Several members of the HRC and CSSJC urged that CRESS be funded for full-time service, but Earl Miller expressed caution about expanding the program too fast. He wants to go slow to maintain quality of service for the public and training for the staff. He said, “We are just where we want to be.”
HRC member Elizabeth Haygood spoke of the need for youth representatives on committees and the Town Council to make sure the youth voice is heard when decisions are made.
Lopes And Ononibaku Disagree About Allocation Of ARPA Funds To Area Businesses
As another example of discrimination against people of color, Ononibaku pointed out that none of the $650,000 in federal American Rescue Plan funds distributed to area businesses went to existing Black-owned businesses and that both of the new Black-owned businesses that received money, the White Lion Brewery and the Carefree Cakery, are renting space from prominent White landlords. She did thank Bockelman, Earl Miller, and DEI Assistant Director Jennifer Moyston for coming to a Black Business Association meeting, but said she has “not heard a word from the council president or vice president.”
After Councilor Shalini Bahl-Milne (District 5) responded with the Business Improvement District’s list of minority businesses that received ARPA funds Ononibaku noted that not one of them was an existing Black-owned business. Many were Latino-owned or were owned by White women. She said she based her arguments on information regarding ARPA funds from Amherst Finance Director Sean Mangano.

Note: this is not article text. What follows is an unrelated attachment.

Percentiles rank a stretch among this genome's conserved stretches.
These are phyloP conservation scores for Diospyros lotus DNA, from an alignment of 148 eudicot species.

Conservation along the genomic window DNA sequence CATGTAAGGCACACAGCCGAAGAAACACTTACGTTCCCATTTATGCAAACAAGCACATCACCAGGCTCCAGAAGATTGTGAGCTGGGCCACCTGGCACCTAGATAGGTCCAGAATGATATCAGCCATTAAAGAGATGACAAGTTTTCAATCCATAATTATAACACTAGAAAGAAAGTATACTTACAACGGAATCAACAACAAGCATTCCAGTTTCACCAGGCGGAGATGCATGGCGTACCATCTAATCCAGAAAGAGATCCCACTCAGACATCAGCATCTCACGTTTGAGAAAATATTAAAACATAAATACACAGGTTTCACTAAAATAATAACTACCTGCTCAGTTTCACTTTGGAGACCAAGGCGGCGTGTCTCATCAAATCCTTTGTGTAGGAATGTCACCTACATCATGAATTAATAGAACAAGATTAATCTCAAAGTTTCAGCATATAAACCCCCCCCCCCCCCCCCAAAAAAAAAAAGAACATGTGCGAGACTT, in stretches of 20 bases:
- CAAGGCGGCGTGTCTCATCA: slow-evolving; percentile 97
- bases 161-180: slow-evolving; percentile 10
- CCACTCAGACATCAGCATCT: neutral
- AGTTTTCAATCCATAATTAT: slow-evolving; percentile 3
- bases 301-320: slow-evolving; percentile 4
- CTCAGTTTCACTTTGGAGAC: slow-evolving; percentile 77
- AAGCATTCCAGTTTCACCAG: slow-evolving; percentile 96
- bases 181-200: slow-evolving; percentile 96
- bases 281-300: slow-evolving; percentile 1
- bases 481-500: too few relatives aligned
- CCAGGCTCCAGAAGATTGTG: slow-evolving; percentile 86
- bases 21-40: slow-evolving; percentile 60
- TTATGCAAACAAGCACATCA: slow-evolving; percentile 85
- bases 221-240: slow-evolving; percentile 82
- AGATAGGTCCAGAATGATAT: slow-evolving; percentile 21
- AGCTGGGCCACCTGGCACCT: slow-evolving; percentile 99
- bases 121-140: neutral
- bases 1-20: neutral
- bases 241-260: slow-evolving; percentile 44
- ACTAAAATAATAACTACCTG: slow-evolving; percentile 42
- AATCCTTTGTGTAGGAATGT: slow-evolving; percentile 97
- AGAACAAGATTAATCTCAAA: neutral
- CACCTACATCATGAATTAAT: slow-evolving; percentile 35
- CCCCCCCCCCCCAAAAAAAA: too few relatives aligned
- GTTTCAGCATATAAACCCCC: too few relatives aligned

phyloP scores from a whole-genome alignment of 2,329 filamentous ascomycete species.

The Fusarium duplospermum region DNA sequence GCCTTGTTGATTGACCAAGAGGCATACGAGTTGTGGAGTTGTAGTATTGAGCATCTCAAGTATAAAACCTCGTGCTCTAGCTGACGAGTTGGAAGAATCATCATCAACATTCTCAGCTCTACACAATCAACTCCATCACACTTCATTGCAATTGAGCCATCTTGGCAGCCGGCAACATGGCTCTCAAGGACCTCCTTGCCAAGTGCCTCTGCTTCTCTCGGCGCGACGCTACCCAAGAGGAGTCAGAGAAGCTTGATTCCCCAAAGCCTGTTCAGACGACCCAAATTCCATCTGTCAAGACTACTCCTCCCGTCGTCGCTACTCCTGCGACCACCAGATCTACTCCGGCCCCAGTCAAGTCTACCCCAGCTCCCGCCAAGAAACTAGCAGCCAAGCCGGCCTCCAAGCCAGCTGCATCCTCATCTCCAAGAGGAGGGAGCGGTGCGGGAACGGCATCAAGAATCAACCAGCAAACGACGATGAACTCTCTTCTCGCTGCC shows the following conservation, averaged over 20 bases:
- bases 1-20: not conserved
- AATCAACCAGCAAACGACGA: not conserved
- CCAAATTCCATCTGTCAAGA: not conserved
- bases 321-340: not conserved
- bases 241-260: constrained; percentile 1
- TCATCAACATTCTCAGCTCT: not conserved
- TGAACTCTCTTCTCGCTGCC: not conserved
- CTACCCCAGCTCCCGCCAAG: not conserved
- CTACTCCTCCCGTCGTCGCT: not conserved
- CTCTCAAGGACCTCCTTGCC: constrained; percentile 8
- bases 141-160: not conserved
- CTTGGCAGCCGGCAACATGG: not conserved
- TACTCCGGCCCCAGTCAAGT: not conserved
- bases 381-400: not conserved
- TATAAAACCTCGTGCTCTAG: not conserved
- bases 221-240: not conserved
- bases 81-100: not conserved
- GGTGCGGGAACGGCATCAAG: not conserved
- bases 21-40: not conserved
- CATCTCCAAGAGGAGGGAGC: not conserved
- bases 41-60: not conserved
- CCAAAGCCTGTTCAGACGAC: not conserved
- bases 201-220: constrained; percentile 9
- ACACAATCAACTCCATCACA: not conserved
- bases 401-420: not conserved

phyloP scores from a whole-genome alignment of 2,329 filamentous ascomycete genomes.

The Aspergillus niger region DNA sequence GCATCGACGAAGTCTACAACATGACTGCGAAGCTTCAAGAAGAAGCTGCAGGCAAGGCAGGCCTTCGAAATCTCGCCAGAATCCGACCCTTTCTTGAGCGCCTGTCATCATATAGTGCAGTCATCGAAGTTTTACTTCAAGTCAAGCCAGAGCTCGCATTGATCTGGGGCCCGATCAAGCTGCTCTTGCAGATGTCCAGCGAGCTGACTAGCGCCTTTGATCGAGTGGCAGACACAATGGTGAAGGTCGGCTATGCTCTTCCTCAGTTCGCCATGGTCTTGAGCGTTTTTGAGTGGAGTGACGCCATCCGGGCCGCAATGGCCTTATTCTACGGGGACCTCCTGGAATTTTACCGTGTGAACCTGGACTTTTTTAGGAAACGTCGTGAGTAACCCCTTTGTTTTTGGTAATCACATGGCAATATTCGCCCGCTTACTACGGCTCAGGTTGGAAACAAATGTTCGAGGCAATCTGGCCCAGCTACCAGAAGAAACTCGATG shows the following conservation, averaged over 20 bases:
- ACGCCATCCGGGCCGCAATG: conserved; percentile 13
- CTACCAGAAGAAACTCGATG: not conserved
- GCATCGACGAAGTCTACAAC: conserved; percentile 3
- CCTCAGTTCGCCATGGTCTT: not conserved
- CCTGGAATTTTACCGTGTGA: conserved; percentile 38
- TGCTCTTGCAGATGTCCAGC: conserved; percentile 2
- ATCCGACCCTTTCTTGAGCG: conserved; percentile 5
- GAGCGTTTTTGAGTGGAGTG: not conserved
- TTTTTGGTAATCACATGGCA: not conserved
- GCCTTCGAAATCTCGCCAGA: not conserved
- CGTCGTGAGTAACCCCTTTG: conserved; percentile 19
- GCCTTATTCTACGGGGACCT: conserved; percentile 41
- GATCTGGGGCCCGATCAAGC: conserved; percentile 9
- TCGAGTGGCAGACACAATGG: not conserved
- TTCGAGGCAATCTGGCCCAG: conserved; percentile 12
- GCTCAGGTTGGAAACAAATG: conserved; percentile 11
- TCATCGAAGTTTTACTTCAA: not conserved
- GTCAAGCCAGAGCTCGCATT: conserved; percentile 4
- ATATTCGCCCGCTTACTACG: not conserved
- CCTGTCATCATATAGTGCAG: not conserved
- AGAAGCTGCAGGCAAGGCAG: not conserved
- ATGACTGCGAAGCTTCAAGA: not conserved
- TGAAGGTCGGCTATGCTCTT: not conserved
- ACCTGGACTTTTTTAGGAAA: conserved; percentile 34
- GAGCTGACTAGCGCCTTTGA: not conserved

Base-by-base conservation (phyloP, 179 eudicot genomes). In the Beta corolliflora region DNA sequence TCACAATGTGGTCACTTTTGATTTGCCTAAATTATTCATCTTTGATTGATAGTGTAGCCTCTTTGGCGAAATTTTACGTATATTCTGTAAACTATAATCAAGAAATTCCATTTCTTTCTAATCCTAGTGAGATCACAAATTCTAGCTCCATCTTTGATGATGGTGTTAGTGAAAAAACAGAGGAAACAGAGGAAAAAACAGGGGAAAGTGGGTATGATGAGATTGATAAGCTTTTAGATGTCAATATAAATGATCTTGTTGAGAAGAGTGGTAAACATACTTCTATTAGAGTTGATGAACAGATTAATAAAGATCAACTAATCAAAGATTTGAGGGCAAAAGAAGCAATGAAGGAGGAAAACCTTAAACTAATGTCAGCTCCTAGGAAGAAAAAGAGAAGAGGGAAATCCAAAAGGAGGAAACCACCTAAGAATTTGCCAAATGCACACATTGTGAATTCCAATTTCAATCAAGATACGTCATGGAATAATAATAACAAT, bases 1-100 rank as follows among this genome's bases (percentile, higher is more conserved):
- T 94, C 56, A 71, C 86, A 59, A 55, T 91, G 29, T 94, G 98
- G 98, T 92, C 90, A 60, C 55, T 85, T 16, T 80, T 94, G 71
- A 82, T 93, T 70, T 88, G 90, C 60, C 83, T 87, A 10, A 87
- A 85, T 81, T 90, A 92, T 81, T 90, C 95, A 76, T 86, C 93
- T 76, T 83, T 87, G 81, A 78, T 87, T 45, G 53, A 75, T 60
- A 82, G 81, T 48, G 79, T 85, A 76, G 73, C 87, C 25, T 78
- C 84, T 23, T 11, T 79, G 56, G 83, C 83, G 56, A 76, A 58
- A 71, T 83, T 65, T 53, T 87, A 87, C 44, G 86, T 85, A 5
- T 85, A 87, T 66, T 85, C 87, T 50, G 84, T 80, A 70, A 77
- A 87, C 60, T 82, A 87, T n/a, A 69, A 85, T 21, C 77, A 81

Anika Lopes (District 4) stepped into the discussion, saying, “We have a discrepancy of information. The BID has shown clear facts that there was money awarded to BIPOC businesses, and if we’re talking about businesses, I believe those business owners should be there as well as Gabrielle Gould [the BID director]. We are dealing with state funding with a process as to how that money could be received. This is a situation where we can use facts where we can know what businesses received. At the end of the day the BID was the only organization throughout the pandemic that was out there and doing something, calling attention to business.”
Walker noted that distribution of ARPA funds was handled with much more transparency in Springfield. Ononibaku replied to Lopes, “I stand behind everything I said. I am excited for the public to find out who is telling the truth. It is me.”
The groups continued to discuss the progress in racial equity in Amherst, but did not finish going through all seven points in the November 14 resolution before the 11 p.m. time limit they had set. Michele Miller said that the question about ARPA funding will be clarified with further information from Mangano.
A future meeting time will be scheduled.